Wednesday, December 11, 2013


I grew up with a father in the IT business. I remember learning to code in BASIC on a Commodore 64 and an Apple II in elementary school. While I have never taken any formal computer science classes, I have taught myself enough about coding to work on a few side projects related to the practice of law.

One of my recent projects was to actually create a website that calculates the amount of food stamps a person is entitled to. The easiest part of this project was reading the Ohio Revised Code and Administrative Code and learning the rules for counting income, deductions, and the various tests. It was breaking those rules down into manageable chunks that could be understood by a web browser, which is not so different from explaining it to a lay person.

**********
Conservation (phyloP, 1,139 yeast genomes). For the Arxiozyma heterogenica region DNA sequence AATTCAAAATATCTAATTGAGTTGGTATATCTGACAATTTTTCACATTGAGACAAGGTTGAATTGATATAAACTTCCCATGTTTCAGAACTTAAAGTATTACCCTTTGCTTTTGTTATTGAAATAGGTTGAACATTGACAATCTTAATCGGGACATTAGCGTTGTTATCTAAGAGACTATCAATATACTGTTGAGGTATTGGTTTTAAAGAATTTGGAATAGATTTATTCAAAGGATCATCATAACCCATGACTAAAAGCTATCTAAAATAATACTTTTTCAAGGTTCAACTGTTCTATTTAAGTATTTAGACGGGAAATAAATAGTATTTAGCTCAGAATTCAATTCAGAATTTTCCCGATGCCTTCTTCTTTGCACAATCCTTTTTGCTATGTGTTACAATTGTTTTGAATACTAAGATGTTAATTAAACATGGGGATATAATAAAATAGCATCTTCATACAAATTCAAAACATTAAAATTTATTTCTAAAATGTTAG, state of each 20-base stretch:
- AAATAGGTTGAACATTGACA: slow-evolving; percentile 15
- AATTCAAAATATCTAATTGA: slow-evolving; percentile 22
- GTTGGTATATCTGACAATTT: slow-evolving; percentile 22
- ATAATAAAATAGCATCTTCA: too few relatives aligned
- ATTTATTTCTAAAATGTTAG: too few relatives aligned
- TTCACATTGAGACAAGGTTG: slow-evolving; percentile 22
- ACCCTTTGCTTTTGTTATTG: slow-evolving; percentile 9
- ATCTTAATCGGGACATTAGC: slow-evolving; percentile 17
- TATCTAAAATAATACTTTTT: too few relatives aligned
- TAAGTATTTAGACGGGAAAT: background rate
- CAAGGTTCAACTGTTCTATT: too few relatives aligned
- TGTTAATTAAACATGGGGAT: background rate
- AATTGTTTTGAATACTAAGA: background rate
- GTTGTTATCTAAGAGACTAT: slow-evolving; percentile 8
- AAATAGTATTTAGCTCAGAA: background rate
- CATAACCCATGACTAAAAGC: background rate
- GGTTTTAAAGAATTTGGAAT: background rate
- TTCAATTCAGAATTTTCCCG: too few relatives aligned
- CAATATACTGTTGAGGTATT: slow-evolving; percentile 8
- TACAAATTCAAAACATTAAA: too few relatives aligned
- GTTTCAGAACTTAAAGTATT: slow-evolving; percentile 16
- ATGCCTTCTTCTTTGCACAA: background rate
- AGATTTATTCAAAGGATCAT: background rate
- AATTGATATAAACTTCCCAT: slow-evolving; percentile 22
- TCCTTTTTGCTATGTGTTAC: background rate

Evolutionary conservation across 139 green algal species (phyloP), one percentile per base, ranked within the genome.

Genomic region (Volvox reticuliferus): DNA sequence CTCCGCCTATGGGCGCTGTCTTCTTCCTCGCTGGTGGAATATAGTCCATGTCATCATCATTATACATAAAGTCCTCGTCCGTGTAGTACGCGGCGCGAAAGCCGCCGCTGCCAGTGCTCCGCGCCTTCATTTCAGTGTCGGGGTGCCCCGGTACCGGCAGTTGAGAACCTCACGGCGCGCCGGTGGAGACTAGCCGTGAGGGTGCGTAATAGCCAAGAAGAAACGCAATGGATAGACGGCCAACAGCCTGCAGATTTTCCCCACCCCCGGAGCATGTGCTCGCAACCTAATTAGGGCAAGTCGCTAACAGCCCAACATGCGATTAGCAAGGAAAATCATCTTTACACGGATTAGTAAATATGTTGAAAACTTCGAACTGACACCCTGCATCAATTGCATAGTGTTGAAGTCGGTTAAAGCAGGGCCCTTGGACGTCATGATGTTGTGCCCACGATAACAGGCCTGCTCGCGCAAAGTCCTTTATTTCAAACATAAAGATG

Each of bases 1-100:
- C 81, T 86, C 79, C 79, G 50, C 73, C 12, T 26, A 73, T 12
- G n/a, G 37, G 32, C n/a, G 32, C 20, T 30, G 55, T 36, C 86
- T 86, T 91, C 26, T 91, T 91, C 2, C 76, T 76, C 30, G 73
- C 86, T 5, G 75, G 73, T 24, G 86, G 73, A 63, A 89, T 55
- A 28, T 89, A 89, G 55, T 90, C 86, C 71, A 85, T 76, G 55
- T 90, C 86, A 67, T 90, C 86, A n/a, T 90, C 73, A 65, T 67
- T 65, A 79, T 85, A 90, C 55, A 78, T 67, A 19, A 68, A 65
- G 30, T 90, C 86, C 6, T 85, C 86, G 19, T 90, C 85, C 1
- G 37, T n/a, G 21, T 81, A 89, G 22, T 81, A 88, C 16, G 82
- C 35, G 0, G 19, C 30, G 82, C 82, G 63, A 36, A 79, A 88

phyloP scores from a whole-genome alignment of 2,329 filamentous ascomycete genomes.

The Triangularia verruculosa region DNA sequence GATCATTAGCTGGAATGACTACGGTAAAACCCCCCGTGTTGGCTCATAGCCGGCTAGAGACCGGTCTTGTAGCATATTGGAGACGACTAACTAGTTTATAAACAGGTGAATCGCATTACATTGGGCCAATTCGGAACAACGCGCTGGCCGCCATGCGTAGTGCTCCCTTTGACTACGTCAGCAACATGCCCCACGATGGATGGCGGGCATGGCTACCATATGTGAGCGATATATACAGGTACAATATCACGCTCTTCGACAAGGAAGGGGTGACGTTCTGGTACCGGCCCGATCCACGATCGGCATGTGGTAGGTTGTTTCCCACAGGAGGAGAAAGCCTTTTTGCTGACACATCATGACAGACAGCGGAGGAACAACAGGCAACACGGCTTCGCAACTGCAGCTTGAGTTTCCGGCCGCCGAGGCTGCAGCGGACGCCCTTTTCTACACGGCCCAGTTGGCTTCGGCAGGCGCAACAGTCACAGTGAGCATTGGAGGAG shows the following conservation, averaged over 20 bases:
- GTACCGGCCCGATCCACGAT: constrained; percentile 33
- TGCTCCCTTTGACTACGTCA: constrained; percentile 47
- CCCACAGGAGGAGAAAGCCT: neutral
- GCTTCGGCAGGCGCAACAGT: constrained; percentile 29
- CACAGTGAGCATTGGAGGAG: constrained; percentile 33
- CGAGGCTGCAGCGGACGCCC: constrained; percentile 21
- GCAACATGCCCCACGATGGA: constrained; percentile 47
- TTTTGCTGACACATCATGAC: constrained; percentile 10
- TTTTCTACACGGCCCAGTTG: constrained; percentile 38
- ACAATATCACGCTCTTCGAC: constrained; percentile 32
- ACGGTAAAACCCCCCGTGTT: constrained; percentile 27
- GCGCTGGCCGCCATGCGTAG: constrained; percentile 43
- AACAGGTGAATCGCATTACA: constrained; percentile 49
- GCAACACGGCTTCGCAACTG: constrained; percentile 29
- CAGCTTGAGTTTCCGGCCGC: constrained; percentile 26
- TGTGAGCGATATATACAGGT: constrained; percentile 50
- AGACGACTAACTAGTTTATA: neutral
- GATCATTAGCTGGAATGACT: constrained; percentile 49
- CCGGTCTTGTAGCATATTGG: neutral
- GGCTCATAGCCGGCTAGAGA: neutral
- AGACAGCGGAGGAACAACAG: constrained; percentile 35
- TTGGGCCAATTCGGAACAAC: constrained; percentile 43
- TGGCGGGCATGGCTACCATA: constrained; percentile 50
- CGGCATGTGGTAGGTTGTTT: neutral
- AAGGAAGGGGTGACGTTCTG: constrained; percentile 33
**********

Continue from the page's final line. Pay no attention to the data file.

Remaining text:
In doing this project, I learned all of the ins and outs of the food stamp program, and I now have a much better grasp of the rules surrounding it. In addition, our program now has a useful tool in the form of a website that will help us determine whether our clients' food stamps are being properly determined.

I would encourage everyone to look for areas of the law that lend themselves to being coded and to give it a try, particularly if it is your area of specialty. Doing so will give you a deeper appreciation for the law's nuances and help you see the law at both the micro and macro level.

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